Through 82 games and 279 plate appearances, Ohtani has a .946 OPS and 18 homers. The latter works out to a 36-homer pace over a 162-game season. The former equates to a 155 OPS+. That ranks 12th among rookies since integration in 1947, right between 2001 Albert Pujols and 2007 Ryan Braun.

The really scary part is that Ohtani is only now finding his groove. He had a .907 OPS when he went on the DL in June. He has a .979 OPS since returning on July 3.

This coincides with him being better at getting under the ball and generating a good launch angle:

This means more balls in the air, and that's where Ohtani's raw power can do the rest. He averages 97.7 mph exit velocity on fly balls and line drives, which is higher than that of J.D. Martinez and Khris Davis.

Throw in good patience (see his 10.4 walk percentage), and you get an ideal slugger. If Ohtani were to be kept on the track he's on now full-time, there's little doubt that his future would contain one or more 40-homer seasons.

Tommy John or no, it would indeed be a damn shame to let his golden right arm to go completely to waste in the future. Maybe, just maybe he could stick to hitting except for when the Angels need him to moonlight as a late-inning fireman.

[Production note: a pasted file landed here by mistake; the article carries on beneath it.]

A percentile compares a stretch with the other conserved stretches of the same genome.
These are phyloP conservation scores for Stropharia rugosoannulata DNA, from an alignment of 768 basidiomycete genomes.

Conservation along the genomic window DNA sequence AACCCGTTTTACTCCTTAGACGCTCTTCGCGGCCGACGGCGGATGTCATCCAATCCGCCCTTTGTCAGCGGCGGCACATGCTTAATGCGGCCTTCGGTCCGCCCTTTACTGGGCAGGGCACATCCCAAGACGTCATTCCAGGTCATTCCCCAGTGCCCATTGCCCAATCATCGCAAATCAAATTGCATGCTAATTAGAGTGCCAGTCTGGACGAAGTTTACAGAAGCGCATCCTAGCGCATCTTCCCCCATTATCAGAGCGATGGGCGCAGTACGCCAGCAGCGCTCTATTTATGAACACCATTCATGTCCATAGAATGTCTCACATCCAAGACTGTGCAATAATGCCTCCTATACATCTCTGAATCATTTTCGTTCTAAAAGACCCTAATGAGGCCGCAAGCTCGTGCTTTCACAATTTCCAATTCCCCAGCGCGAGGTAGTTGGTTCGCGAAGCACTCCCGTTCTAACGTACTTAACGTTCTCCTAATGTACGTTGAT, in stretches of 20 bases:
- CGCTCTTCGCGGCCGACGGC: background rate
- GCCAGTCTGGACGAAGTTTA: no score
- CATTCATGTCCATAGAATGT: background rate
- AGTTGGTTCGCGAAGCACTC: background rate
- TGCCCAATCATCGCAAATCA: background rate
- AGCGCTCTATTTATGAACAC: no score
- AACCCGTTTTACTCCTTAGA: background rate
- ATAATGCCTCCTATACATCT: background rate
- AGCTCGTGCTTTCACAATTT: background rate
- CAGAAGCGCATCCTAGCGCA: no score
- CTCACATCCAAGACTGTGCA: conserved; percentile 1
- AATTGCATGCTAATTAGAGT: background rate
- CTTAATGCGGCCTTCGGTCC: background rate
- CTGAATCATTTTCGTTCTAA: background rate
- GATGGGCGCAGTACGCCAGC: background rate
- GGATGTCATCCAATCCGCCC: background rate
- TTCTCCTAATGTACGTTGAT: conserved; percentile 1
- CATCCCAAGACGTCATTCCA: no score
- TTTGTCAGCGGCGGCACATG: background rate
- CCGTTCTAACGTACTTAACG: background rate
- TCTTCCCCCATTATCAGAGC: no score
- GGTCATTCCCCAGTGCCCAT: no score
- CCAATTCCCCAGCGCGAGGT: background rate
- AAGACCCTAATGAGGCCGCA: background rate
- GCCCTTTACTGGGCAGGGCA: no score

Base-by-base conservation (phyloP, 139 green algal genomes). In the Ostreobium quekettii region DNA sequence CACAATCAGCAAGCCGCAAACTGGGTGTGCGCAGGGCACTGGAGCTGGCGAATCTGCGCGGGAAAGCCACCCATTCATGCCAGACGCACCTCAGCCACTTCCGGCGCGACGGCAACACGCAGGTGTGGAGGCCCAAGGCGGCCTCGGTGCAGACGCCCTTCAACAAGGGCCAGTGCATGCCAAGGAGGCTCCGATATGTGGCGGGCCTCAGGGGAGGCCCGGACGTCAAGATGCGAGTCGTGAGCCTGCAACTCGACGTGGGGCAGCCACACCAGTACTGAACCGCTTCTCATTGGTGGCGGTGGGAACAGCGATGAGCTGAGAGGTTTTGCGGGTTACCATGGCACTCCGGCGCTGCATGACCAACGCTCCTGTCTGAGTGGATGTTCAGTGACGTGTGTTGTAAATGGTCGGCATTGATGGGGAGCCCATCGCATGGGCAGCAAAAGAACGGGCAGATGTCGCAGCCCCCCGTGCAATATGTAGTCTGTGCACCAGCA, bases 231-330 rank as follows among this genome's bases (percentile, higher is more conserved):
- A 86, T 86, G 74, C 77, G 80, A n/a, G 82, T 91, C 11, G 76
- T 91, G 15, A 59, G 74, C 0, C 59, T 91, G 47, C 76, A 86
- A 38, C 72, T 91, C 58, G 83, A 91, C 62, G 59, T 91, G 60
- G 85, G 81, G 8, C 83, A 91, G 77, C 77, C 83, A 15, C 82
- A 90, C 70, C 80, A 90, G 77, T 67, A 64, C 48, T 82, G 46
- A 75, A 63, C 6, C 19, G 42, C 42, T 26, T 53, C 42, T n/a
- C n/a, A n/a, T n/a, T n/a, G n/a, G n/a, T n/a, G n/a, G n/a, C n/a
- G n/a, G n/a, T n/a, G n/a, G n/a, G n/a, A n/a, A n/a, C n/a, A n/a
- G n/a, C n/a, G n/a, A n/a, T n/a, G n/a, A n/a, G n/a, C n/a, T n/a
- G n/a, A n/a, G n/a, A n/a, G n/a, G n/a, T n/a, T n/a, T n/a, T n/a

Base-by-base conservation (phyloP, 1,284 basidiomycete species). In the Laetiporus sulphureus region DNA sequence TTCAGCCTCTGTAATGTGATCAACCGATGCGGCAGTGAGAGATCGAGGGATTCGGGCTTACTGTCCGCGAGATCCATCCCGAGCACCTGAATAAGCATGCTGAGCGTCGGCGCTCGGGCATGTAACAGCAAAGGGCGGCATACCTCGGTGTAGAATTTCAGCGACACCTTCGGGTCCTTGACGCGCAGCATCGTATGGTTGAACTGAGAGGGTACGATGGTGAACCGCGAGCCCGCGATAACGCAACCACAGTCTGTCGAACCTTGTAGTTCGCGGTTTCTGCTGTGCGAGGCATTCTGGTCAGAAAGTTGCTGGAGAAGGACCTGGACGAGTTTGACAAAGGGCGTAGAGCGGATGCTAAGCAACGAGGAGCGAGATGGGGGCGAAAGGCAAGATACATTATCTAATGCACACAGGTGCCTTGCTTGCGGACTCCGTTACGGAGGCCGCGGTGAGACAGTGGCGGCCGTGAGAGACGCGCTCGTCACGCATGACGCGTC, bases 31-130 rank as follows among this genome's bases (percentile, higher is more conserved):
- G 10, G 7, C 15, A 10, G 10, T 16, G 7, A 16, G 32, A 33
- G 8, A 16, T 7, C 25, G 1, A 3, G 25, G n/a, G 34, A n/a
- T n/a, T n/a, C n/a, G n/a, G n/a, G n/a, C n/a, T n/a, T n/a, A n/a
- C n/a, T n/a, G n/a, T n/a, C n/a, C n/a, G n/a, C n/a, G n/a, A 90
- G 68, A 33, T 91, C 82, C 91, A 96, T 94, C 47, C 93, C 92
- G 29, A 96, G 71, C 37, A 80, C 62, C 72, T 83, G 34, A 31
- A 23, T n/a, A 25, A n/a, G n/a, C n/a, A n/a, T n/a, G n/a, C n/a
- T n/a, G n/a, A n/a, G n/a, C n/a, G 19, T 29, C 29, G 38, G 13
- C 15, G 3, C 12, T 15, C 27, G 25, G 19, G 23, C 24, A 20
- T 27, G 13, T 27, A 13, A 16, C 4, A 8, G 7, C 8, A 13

But since the logistics of that would be a nightmare—how and when would he warm up?—the best thing the Angels can do is groom Ohtani for right field.

Depending on what happens with Kole Calhoun's 2020 option, there might be an opening out there after 2019. Ohtani's arm is perfect for the job. And as the second-fastest Angels regular behind only Mike Trout, his speed would also make him a difference-maker on defense.

It would be a better story if Ohtani came back from his elbow woes and fulfilled his destiny as Major League Baseball's first two-way superstar since the Bambino himself. But he and the Angels will be pushing their luck if they keep insisting on a pitching career. Knowing that he could be one of the game's great sluggers and perhaps one of the game's great right fielders, why bother?

The bat works better than the arm. Take a hint.


Stats courtesy of Baseball Reference, FanGraphs and Baseball Savant.